From then on, whenever she played “school” with friends and relatives, she always performed the role as teacher. Sasaki kept in touch with Johnson until her mentor died in 1997. Johnson left her an enduring love for literature.

An avid reader, that’s also what Sasaki likes best about teaching. She said that learning to read is a turning point for kids. “When a nonreader becomes a reader, it’s life-changing.”

As they gain confidence, their behavior changes. “Success is based on the ability to read. Children who can read don’t have to put on a fake front.”

A kind of Mary Poppins

Parent-volunteer John Mejia, a stay-at-home dad, has helped Sasaki’s class every Wednesday for the past five years. He met her when his son Danny was in her 1st-grade class. Danny is now a 5th-grader, but Mejia still returns year after year.

An inside joke: Ms. Sasaki holds him back every year.

Danny still has many of the projects he did in her class, such as the elaborate memory book every student completes by the end of the school year. At home, the family lovingly refers to a corner of the home where all of Danny’s 1st-grade work is stashed, as the “Sasaki shrine,” Mejia said with a laugh.

Danny said his favorite activity ever was the “Magic Pumpkin.” That’s where kids carve pumpkins in teams and look for buried treasure, maybe or maybe not nestled deep inside of the pumpkin’s meat.

Sometimes when the 1st-graders can’t see something peeking through the eyes or the nose they’ve cut, they doubt that a prize is inside. That makes it extra special when they discover a Ziploc bag full of party favors at the end, Mejia said.

There are other games, too. Sasaki traditionally leads a “beach day” as a reward for kids’ hard work learning how to read. On that day – well into the school year when every child reads fluently – kids are encouraged to don their swimsuits, bring in a beach towel, sprawl out on the floor and pretend they’re at the beach.

Mejia steps into the surfer-esque role of “Don the Beachcomber.” Sasaki and Don the Beachcomber set up a store wherein kids buy snacks with fake money. “It’s the best way for kids to learn math,” said Sasaki.

Said Mejia, “Jane is a world-class teacher. This woman is unbelievable. It’s wonderful to be a part of it. And it’s fun to be around someone who’s the best at what they do.”

Besides fun activities, Sasaki arms kids with lifelong skills. Another parent, Kathy Burns, who volunteers on Thursdays, said, “These kids are lucky to be in this class. My son is always saying that she’s [Sasaki] the nicest person he’s ever met. He says there’s nobody like her.”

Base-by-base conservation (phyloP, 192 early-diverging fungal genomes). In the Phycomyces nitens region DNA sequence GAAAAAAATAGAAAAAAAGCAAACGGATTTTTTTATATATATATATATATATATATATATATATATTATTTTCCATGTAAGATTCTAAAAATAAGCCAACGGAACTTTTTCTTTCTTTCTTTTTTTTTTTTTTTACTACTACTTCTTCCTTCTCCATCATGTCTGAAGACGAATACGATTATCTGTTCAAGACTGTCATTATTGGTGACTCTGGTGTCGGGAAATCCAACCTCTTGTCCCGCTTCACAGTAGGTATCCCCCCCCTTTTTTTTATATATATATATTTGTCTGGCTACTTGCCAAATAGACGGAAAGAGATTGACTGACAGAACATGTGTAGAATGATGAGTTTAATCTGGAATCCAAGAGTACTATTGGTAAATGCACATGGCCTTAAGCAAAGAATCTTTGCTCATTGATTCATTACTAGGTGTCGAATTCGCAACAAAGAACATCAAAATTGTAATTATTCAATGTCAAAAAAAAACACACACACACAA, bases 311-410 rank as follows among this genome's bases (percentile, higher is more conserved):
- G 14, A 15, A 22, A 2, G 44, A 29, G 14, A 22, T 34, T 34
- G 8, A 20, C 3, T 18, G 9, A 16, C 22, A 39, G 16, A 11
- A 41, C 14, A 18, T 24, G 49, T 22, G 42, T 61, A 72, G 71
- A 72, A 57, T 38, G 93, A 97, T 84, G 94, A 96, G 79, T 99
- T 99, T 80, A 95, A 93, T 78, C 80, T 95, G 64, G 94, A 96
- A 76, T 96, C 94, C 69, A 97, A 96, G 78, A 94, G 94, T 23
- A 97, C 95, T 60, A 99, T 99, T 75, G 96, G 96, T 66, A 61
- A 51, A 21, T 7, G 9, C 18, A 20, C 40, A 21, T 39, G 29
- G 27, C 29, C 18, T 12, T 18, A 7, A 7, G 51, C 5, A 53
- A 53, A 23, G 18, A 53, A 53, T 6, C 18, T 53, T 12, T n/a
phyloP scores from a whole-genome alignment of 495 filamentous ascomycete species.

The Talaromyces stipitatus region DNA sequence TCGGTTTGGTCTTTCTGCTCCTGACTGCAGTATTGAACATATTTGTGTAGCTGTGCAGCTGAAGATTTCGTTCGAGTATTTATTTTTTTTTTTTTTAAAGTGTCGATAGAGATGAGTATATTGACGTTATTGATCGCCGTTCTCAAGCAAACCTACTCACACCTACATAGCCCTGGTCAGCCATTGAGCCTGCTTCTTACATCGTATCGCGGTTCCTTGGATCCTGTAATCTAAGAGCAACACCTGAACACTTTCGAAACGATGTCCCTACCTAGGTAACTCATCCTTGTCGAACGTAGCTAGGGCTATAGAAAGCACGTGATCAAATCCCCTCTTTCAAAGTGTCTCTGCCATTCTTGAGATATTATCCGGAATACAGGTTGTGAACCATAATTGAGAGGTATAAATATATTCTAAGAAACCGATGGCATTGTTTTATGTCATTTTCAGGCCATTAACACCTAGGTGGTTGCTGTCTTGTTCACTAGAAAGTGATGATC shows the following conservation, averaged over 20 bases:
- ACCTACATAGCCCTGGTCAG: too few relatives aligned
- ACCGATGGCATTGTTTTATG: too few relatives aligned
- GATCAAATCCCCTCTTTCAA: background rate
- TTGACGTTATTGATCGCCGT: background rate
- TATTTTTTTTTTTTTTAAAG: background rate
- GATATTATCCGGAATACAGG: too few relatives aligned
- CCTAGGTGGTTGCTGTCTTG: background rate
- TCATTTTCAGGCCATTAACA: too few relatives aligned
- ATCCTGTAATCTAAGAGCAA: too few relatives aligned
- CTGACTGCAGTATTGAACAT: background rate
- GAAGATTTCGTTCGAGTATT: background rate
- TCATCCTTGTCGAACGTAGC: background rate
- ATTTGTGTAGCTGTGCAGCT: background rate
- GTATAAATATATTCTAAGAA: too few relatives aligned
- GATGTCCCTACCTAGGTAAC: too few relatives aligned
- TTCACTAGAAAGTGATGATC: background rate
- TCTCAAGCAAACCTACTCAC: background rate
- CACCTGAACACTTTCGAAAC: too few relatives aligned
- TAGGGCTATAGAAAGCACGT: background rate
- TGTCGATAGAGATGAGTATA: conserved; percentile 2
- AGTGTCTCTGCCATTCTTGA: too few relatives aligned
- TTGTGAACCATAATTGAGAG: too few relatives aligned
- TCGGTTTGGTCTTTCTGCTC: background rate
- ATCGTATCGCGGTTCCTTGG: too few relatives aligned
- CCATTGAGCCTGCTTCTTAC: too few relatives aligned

Burns’ son was in Sasaki’s class last year. Of Sasaki, Burns said, “She’s the most giving person I have ever met. How she goes about teaching is just incredible. I’m reliving it.”

Armatage Principal Joan Franks extolled Sasaki’s virtues: ingenuity, organization and deliberate teaching. Likening her to a kind of Mary Poppins, Franks said, “You can’t help but love being there. She always has kids focused on learning skills. She instills a love of learning, high expectations and a deep devotion for each child. What parent doesn’t want their child to be with a teacher who’s enveloped in their child?”

However, the thing that impresses Franks most is the respect that Sasaki shows for her students. For example, one day she observed that Sasaki needed to get past a student and his chair, which were in her way. Instead of just moving the chair, she asked the boy if it’d be OK to move his chair.

“She does it because of the love. Not for the money or recognition,” Franks added.

Montessori 1st-grade teacher Sue Allen teaches a class just across the hallway from Sasaki. Allen, who’s taught in the district for 35 years, worked with Sasaki on the reading team 25 years ago. They reconnected when Sasaki came to Armatage. Often they reminisce about old times and bounce ideas off each other.

Said Allen, “She’s just an incredibly caring teacher, and she works long hours. We do a lot of sharing. There have been times when she’s tried out a Montessori idea and others when she’s given me worksheets. I’ve never seen anyone with so much energy. She never stops giving to those children and those families.”

Perhaps most telling of all is a red heart made out of construction paper that’s near the classroom door. Crumpled up, a permanent marker message is penned, “Please don’t wrinkle my heart.”

Sasaki said she’d continue to teach, “As long as I love it and my health is good.”